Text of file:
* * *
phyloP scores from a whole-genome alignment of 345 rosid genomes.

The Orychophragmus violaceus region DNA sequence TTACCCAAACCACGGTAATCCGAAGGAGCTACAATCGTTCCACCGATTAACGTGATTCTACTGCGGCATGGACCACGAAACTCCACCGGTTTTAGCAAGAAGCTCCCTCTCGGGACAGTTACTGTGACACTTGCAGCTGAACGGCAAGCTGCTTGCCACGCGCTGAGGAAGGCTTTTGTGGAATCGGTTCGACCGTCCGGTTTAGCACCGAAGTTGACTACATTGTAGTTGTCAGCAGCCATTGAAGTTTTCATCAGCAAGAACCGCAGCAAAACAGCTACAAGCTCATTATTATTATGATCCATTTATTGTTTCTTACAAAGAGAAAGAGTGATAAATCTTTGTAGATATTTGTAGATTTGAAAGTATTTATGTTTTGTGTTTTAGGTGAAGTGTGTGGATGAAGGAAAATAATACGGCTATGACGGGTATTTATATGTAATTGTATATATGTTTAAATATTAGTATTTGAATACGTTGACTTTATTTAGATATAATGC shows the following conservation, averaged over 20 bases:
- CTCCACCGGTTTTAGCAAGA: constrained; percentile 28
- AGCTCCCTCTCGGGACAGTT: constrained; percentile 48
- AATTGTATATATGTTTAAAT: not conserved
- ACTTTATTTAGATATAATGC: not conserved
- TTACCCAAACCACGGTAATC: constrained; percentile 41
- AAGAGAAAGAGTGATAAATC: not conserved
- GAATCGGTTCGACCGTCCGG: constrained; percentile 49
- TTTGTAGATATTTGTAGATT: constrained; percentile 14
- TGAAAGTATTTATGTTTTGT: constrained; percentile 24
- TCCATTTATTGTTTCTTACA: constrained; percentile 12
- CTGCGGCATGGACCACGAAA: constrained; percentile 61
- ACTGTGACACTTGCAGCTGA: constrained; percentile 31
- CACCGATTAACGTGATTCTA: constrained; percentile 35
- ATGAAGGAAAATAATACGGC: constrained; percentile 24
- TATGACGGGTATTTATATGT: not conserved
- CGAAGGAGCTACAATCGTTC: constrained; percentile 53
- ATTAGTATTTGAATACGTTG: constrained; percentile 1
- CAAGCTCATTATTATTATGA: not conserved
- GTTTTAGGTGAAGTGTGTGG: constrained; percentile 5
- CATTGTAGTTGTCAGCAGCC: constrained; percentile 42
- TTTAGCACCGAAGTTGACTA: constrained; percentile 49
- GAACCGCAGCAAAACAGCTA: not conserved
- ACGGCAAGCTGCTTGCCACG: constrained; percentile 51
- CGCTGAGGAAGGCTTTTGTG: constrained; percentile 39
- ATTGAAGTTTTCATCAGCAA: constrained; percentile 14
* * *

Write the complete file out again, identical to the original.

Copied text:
phyloP scores from a whole-genome alignment of 345 rosid genomes.

The Orychophragmus violaceus region DNA sequence TTACCCAAACCACGGTAATCCGAAGGAGCTACAATCGTTCCACCGATTAACGTGATTCTACTGCGGCATGGACCACGAAACTCCACCGGTTTTAGCAAGAAGCTCCCTCTCGGGACAGTTACTGTGACACTTGCAGCTGAACGGCAAGCTGCTTGCCACGCGCTGAGGAAGGCTTTTGTGGAATCGGTTCGACCGTCCGGTTTAGCACCGAAGTTGACTACATTGTAGTTGTCAGCAGCCATTGAAGTTTTCATCAGCAAGAACCGCAGCAAAACAGCTACAAGCTCATTATTATTATGATCCATTTATTGTTTCTTACAAAGAGAAAGAGTGATAAATCTTTGTAGATATTTGTAGATTTGAAAGTATTTATGTTTTGTGTTTTAGGTGAAGTGTGTGGATGAAGGAAAATAATACGGCTATGACGGGTATTTATATGTAATTGTATATATGTTTAAATATTAGTATTTGAATACGTTGACTTTATTTAGATATAATGC shows the following conservation, averaged over 20 bases:
- CTCCACCGGTTTTAGCAAGA: constrained; percentile 28
- AGCTCCCTCTCGGGACAGTT: constrained; percentile 48
- AATTGTATATATGTTTAAAT: not conserved
- ACTTTATTTAGATATAATGC: not conserved
- TTACCCAAACCACGGTAATC: constrained; percentile 41
- AAGAGAAAGAGTGATAAATC: not conserved
- GAATCGGTTCGACCGTCCGG: constrained; percentile 49
- TTTGTAGATATTTGTAGATT: constrained; percentile 14
- TGAAAGTATTTATGTTTTGT: constrained; percentile 24
- TCCATTTATTGTTTCTTACA: constrained; percentile 12
- CTGCGGCATGGACCACGAAA: constrained; percentile 61
- ACTGTGACACTTGCAGCTGA: constrained; percentile 31
- CACCGATTAACGTGATTCTA: constrained; percentile 35
- ATGAAGGAAAATAATACGGC: constrained; percentile 24
- TATGACGGGTATTTATATGT: not conserved
- CGAAGGAGCTACAATCGTTC: constrained; percentile 53
- ATTAGTATTTGAATACGTTG: constrained; percentile 1
- CAAGCTCATTATTATTATGA: not conserved
- GTTTTAGGTGAAGTGTGTGG: constrained; percentile 5
- CATTGTAGTTGTCAGCAGCC: constrained; percentile 42
- TTTAGCACCGAAGTTGACTA: constrained; percentile 49
- GAACCGCAGCAAAACAGCTA: not conserved
- ACGGCAAGCTGCTTGCCACG: constrained; percentile 51
- CGCTGAGGAAGGCTTTTGTG: constrained; percentile 39
- ATTGAAGTTTTCATCAGCAA: constrained; percentile 14